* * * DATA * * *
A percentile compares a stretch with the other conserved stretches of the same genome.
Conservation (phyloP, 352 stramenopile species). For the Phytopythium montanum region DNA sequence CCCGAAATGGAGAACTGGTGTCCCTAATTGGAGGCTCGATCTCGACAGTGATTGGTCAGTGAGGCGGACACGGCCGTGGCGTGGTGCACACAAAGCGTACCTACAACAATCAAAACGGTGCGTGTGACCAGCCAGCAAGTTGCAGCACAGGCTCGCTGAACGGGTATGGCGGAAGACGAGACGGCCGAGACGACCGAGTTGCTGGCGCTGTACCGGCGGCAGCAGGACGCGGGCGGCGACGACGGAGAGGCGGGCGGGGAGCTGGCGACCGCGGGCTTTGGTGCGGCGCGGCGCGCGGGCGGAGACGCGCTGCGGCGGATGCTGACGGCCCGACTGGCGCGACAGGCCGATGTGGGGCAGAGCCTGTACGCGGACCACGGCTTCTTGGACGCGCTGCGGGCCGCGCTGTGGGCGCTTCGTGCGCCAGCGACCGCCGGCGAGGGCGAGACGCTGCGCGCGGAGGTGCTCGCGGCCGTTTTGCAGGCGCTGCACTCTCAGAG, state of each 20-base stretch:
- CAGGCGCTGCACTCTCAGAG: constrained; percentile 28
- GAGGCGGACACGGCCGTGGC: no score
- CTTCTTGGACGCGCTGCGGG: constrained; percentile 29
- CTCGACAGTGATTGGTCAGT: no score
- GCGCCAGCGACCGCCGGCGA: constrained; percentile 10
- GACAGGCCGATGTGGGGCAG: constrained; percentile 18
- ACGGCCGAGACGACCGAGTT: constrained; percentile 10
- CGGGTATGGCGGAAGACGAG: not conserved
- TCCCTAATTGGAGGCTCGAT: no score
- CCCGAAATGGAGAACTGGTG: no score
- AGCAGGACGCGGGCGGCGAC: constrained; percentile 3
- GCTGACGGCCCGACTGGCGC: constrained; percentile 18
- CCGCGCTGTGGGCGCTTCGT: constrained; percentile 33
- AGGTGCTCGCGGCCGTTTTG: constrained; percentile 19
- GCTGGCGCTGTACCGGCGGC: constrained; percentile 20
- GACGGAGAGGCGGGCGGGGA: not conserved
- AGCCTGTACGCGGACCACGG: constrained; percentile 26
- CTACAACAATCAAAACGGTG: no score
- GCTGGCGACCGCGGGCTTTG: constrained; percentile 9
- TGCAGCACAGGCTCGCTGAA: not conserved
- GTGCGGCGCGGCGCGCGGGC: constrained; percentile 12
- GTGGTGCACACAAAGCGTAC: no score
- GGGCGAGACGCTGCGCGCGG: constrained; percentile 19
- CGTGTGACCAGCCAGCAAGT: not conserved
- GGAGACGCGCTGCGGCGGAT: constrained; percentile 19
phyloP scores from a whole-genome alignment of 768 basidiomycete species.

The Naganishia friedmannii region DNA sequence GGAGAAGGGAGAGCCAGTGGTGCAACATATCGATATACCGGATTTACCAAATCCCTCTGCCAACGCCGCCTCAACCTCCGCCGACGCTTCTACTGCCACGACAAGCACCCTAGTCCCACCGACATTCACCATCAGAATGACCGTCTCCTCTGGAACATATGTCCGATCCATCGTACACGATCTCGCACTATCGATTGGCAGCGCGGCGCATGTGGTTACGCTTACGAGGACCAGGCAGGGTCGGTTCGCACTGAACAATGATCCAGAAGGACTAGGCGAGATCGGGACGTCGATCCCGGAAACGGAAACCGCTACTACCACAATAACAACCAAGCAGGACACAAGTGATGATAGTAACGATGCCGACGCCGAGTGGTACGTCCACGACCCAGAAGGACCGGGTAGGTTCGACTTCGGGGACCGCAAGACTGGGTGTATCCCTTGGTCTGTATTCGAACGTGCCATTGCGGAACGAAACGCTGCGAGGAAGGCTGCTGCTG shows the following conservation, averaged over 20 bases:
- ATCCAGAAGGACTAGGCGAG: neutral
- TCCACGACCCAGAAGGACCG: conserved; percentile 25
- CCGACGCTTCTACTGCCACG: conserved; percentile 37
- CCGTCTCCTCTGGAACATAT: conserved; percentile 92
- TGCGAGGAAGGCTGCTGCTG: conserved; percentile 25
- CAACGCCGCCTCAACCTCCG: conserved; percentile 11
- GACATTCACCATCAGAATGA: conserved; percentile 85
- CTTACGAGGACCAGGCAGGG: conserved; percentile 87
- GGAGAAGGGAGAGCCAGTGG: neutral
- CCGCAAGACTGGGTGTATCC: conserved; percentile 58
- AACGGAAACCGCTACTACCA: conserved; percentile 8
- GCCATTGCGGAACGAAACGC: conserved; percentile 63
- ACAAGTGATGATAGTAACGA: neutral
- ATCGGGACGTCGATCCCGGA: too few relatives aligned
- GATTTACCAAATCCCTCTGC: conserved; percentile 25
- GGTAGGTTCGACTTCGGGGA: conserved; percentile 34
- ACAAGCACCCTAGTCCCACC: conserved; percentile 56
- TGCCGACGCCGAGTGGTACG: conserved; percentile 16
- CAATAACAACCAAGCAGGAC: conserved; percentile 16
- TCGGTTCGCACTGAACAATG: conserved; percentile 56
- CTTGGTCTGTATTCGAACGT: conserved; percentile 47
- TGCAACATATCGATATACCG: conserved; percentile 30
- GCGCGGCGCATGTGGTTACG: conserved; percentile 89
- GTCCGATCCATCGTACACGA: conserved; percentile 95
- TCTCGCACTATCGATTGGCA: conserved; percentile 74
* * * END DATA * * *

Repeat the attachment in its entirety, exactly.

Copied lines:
A percentile compares a stretch with the other conserved stretches of the same genome.
Conservation (phyloP, 352 stramenopile species). For the Phytopythium montanum region DNA sequence CCCGAAATGGAGAACTGGTGTCCCTAATTGGAGGCTCGATCTCGACAGTGATTGGTCAGTGAGGCGGACACGGCCGTGGCGTGGTGCACACAAAGCGTACCTACAACAATCAAAACGGTGCGTGTGACCAGCCAGCAAGTTGCAGCACAGGCTCGCTGAACGGGTATGGCGGAAGACGAGACGGCCGAGACGACCGAGTTGCTGGCGCTGTACCGGCGGCAGCAGGACGCGGGCGGCGACGACGGAGAGGCGGGCGGGGAGCTGGCGACCGCGGGCTTTGGTGCGGCGCGGCGCGCGGGCGGAGACGCGCTGCGGCGGATGCTGACGGCCCGACTGGCGCGACAGGCCGATGTGGGGCAGAGCCTGTACGCGGACCACGGCTTCTTGGACGCGCTGCGGGCCGCGCTGTGGGCGCTTCGTGCGCCAGCGACCGCCGGCGAGGGCGAGACGCTGCGCGCGGAGGTGCTCGCGGCCGTTTTGCAGGCGCTGCACTCTCAGAG, state of each 20-base stretch:
- CAGGCGCTGCACTCTCAGAG: constrained; percentile 28
- GAGGCGGACACGGCCGTGGC: no score
- CTTCTTGGACGCGCTGCGGG: constrained; percentile 29
- CTCGACAGTGATTGGTCAGT: no score
- GCGCCAGCGACCGCCGGCGA: constrained; percentile 10
- GACAGGCCGATGTGGGGCAG: constrained; percentile 18
- ACGGCCGAGACGACCGAGTT: constrained; percentile 10
- CGGGTATGGCGGAAGACGAG: not conserved
- TCCCTAATTGGAGGCTCGAT: no score
- CCCGAAATGGAGAACTGGTG: no score
- AGCAGGACGCGGGCGGCGAC: constrained; percentile 3
- GCTGACGGCCCGACTGGCGC: constrained; percentile 18
- CCGCGCTGTGGGCGCTTCGT: constrained; percentile 33
- AGGTGCTCGCGGCCGTTTTG: constrained; percentile 19
- GCTGGCGCTGTACCGGCGGC: constrained; percentile 20
- GACGGAGAGGCGGGCGGGGA: not conserved
- AGCCTGTACGCGGACCACGG: constrained; percentile 26
- CTACAACAATCAAAACGGTG: no score
- GCTGGCGACCGCGGGCTTTG: constrained; percentile 9
- TGCAGCACAGGCTCGCTGAA: not conserved
- GTGCGGCGCGGCGCGCGGGC: constrained; percentile 12
- GTGGTGCACACAAAGCGTAC: no score
- GGGCGAGACGCTGCGCGCGG: constrained; percentile 19
- CGTGTGACCAGCCAGCAAGT: not conserved
- GGAGACGCGCTGCGGCGGAT: constrained; percentile 19
phyloP scores from a whole-genome alignment of 768 basidiomycete species.

The Naganishia friedmannii region DNA sequence GGAGAAGGGAGAGCCAGTGGTGCAACATATCGATATACCGGATTTACCAAATCCCTCTGCCAACGCCGCCTCAACCTCCGCCGACGCTTCTACTGCCACGACAAGCACCCTAGTCCCACCGACATTCACCATCAGAATGACCGTCTCCTCTGGAACATATGTCCGATCCATCGTACACGATCTCGCACTATCGATTGGCAGCGCGGCGCATGTGGTTACGCTTACGAGGACCAGGCAGGGTCGGTTCGCACTGAACAATGATCCAGAAGGACTAGGCGAGATCGGGACGTCGATCCCGGAAACGGAAACCGCTACTACCACAATAACAACCAAGCAGGACACAAGTGATGATAGTAACGATGCCGACGCCGAGTGGTACGTCCACGACCCAGAAGGACCGGGTAGGTTCGACTTCGGGGACCGCAAGACTGGGTGTATCCCTTGGTCTGTATTCGAACGTGCCATTGCGGAACGAAACGCTGCGAGGAAGGCTGCTGCTG shows the following conservation, averaged over 20 bases:
- ATCCAGAAGGACTAGGCGAG: neutral
- TCCACGACCCAGAAGGACCG: conserved; percentile 25
- CCGACGCTTCTACTGCCACG: conserved; percentile 37
- CCGTCTCCTCTGGAACATAT: conserved; percentile 92
- TGCGAGGAAGGCTGCTGCTG: conserved; percentile 25
- CAACGCCGCCTCAACCTCCG: conserved; percentile 11
- GACATTCACCATCAGAATGA: conserved; percentile 85
- CTTACGAGGACCAGGCAGGG: conserved; percentile 87
- GGAGAAGGGAGAGCCAGTGG: neutral
- CCGCAAGACTGGGTGTATCC: conserved; percentile 58
- AACGGAAACCGCTACTACCA: conserved; percentile 8
- GCCATTGCGGAACGAAACGC: conserved; percentile 63
- ACAAGTGATGATAGTAACGA: neutral
- ATCGGGACGTCGATCCCGGA: too few relatives aligned
- GATTTACCAAATCCCTCTGC: conserved; percentile 25
- GGTAGGTTCGACTTCGGGGA: conserved; percentile 34
- ACAAGCACCCTAGTCCCACC: conserved; percentile 56
- TGCCGACGCCGAGTGGTACG: conserved; percentile 16
- CAATAACAACCAAGCAGGAC: conserved; percentile 16
- TCGGTTCGCACTGAACAATG: conserved; percentile 56
- CTTGGTCTGTATTCGAACGT: conserved; percentile 47
- TGCAACATATCGATATACCG: conserved; percentile 30
- GCGCGGCGCATGTGGTTACG: conserved; percentile 89
- GTCCGATCCATCGTACACGA: conserved; percentile 95
- TCTCGCACTATCGATTGGCA: conserved; percentile 74